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“You have a Ferrari engine for a brain – and bicycle brakes.”
That’s how Dr. Edward Hallowell explains ADD and ADHD to his younger patients. It’s an explanation he’s used in some of the numerous books and articles that have made him a nationally recognized expert on the subject. It’s also what he told me when I met with him last week – and it’s remarkable what a difference that metaphor makes.
I have ADD. I know I have ADD. I’ve known it for nearly a decade, and suspected it for far longer than that. But something about this diagnosis has made me resist admitting it, much less embracing it … and yet that’s exactly what Hallowell says I need to do, both to solve the persistent problem I'm having in developing a consistent exercise routine and to improve just about every other area of my life.
“This is the biggest change you can make, to really embrace your ADD,” he says, when I tell him of all the changes I’ve been trying to make this year, and of my recent wondering whether it’s ADD that’s keeping me from focusing on that last big goal, regular exercise. “Embrace it, not put up with it: ‘I’m so glad I’m not one of those boring attention-surplus people!’”
So why haven’t I embraced it? For one thing, when I first heard of ADD, it was as ADHD – Attention Deficit Hyperactivity Disorder – and, as any regular follower of this project knows, hyperactivity is not exactly my problem. But it turns out that ADD, or distractibility and other symptoms without the hyperactivity, is more common in girls and women.
And when I was researching a book about helping your child learn to read and needed to bone up on common learning issues, I came across a self-assessment for this form of the syndrome. (I hate calling it a “disorder,” because who wants one of those? Especially if she already feels disorderly enough!) I’d point you to an online version, but I just spent 10 minutes haring around the Internet looking at different sites, and I can save you the trouble: Google it and pick one, because they’re all pretty much the same. (And if you can do that, you may not have ADD!)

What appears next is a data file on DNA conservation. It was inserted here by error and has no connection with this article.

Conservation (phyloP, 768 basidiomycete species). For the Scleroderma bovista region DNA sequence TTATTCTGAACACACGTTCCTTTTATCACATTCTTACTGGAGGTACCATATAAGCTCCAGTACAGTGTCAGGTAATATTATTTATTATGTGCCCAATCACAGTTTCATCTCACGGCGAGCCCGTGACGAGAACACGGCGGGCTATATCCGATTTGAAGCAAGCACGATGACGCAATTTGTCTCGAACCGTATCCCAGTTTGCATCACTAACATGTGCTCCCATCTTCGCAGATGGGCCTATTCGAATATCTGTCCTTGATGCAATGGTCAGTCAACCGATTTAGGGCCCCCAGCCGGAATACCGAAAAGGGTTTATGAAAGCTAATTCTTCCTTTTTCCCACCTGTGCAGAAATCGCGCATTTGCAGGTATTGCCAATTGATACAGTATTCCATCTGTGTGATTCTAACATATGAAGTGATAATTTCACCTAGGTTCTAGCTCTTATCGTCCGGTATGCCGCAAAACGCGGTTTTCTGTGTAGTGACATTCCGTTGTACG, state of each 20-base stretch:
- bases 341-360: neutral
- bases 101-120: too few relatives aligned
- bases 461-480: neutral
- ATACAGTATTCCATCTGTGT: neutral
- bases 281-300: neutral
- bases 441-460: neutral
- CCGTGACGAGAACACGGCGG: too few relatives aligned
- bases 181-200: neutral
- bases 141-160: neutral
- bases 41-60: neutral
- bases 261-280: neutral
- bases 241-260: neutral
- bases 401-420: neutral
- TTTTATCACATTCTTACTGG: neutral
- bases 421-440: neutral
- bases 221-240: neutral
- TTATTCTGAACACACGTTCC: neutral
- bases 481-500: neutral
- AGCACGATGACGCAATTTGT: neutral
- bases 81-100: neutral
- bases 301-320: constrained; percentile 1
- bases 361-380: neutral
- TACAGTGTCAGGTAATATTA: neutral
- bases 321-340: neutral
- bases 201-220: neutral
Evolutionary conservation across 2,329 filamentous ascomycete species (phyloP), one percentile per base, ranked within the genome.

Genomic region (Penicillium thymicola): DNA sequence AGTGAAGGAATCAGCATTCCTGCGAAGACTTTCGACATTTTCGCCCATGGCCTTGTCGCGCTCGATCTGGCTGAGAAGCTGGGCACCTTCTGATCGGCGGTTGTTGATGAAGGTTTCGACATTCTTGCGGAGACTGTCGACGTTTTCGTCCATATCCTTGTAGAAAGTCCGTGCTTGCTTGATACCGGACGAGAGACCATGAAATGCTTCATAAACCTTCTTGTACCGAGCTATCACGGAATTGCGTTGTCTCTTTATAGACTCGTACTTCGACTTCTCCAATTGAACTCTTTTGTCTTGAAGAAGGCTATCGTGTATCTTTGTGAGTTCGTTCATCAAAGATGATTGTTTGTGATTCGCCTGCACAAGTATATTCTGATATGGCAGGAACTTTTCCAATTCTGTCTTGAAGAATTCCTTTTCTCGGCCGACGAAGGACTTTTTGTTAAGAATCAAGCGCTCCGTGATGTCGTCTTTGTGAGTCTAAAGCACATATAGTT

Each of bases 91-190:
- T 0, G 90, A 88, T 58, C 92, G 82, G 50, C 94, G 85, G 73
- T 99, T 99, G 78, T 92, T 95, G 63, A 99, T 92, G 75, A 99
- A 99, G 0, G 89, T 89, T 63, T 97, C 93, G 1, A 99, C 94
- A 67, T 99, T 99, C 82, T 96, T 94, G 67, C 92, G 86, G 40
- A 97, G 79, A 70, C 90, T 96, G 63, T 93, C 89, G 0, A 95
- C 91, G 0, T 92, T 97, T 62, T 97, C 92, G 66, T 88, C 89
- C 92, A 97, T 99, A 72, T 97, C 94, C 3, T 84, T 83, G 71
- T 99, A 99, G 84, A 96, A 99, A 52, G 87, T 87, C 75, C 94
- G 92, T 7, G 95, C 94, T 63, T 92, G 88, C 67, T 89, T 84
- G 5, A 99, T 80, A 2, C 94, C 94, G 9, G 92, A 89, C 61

Anyway … reading that simple checklist was a revelation.
I saw myself in every single item, and every single one was something that had caused me difficulty in some key part of my life: completing assignments in college, organizing my finances, keeping a neat house, getting important things done even when I really wanted to … and sometimes all of the above.
There’s a book about adult ADD called “You Mean I’m Not Lazy, Stupid or Crazy?!” and that phrase, for me as for many others, sums up what it felt like to discover this diagnosis. (The book itself is a bit dated now, but still a reassuring resource.) So I talked with my therapist, who agreed, now that I mentioned it, that my symptoms were consistent with ADD. She suggested I try medication, and I did, and it helped. QED: ADD.
But, as Hallowell told me, that’s just not enough. “The usual treatment is just ‘diagnose and medicate,’” he says. “The medical model is better than its predecessor, which was the moral model: ‘You’re bad.’ … But the ideal treatment is comprehensive, and it begins with education.”